#23 – Serotonin Syndrome with Trent & Katie Bishop, CRNAs


Manage episode 288486209 series 2785624
著作 Jon Lowrance の情報はPlayer FM及びコミュニティによって発見されました。著作権は出版社によって所持されます。そして、番組のオーディオは、その出版社のサーバから直接にストリーミングされます。Player FMで購読ボタンをタップし、更新できて、または他のポッドキャストアプリにフィードのURLを貼り付けます。

Today my guests are Trent and Katie Bishop, a CRNA couple who practice independently and live in Durango, Colorado. We’re going to talk about serotonin syndrome and cases that both Trent and Katie have recently experienced as providers in their practice.

Trent & Katie Bishop are CRNAs practicing independently in Durango, Colorado.

Trent has a background in biology and EMS prior to pursuing a career as a critical care Registered Nurse and now as a CRNA. He has prior work experience at level 1 & level 2 trauma centers working in open heart and vascular surgery. He currently enjoys working as a independent CRNA in a small surgical hospital in Durango, Colorado. One of the things he has truly come to love about anesthesia in a rural environment is seeing his patients out in the community and knowing he did a small thing to make their lives better.

Katie has been a Registered Nurse since 2004 when she started out working on a high acuity inpatient floor before transitioning to the medical ICU in 2006. She considers it the best experience anyone could have asked for prior to anesthesia as she ran the code team for meany years and floated & worked in other ICUs, as well. She has worked as a CRNA at level 1 & 2 trauma centers for several years. She absolutely loves independent practice and regional anesthesia and is actively engaged in expanding her regional anesthesia practice. She writes, “Aside from loving medicine and anesthesia, I absolutely adore my family and my time with our toddler, Jackson, Trent, and our furbabies (2 dogs and 1 cat). Durango is the best place for us to be with all of the snowboarding, camping, hiking, rafting, and travel. It’s even better when friends and family come to visit.”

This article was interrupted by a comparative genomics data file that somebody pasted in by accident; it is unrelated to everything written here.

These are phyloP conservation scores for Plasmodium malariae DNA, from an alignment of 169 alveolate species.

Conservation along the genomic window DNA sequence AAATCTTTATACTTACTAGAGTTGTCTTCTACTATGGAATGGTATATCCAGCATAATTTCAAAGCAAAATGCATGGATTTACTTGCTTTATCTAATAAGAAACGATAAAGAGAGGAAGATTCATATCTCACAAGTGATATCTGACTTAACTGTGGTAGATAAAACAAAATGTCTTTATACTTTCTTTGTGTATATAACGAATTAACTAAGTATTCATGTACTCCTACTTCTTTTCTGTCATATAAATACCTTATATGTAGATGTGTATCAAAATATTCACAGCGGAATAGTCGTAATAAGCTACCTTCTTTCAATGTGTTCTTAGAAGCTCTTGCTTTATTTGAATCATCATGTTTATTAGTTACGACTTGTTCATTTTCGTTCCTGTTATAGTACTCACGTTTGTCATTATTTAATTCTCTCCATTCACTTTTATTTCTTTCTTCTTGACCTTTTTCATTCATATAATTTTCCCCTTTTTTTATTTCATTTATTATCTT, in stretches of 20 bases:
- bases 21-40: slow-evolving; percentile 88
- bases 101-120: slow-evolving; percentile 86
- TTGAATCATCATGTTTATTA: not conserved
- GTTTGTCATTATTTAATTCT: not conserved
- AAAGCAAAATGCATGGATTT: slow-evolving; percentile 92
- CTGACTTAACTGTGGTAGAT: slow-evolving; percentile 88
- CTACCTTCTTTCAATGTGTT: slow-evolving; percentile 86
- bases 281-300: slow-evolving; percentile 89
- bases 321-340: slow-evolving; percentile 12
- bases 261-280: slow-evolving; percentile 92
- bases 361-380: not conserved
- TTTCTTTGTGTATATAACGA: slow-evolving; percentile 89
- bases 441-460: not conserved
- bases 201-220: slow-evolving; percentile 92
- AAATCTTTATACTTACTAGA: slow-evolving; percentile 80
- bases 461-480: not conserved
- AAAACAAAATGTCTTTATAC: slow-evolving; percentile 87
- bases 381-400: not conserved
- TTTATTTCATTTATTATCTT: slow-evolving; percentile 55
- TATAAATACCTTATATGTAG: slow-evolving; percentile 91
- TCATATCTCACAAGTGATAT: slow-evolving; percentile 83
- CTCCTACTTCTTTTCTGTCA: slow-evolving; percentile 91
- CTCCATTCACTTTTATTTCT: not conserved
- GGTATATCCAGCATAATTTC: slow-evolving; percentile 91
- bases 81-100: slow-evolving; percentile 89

Altman, C. S., & Jahangiri, M. F. (2010). Serotonin syndrome in the perioperative period. Anesthesia & Analgesia, 110(2), 526-528. doi: 10.1213/ANE.0b013e3181c76be9

Berger, M., Gray, J. A., & Roth, B. L. (2009). The expanded biology of serotonin. Annual review of medicine, 60, 355-366. https://doi.org/10.1146/annurev.med.60.042307.110802

Frazer A, Hensler JG. Serotonin Involvement in Physiological Function and Behavior. In: Siegel GJ, Agranoff BW, Albers RW, et al., editors. Basic Neurochemistry: Molecular, Cellular and Medical Aspects. 6th edition. Philadelphia: Lippincott-Raven; 1999. Available from: https://www.ncbi.nlm.nih.gov/books/NBK27940/

Harper Juanillo, E., Chambliss, LR. (2018). Amniotic Fluid Embolism: Clinical Challenges and Diagnostic Dilemmas. J Pediatric Women’s Healthcare. 1(2): 1012.

Wang, R. Z., Vashistha, V., Kaur, S., & Houchens, N. W. (2016). Serotonin syndrome: preventing, recognizing, and treating it. Cleve Clin J Med, 83(11), 810-7. doi:10.3949/ccjm.83a.15129

26 つのエピソード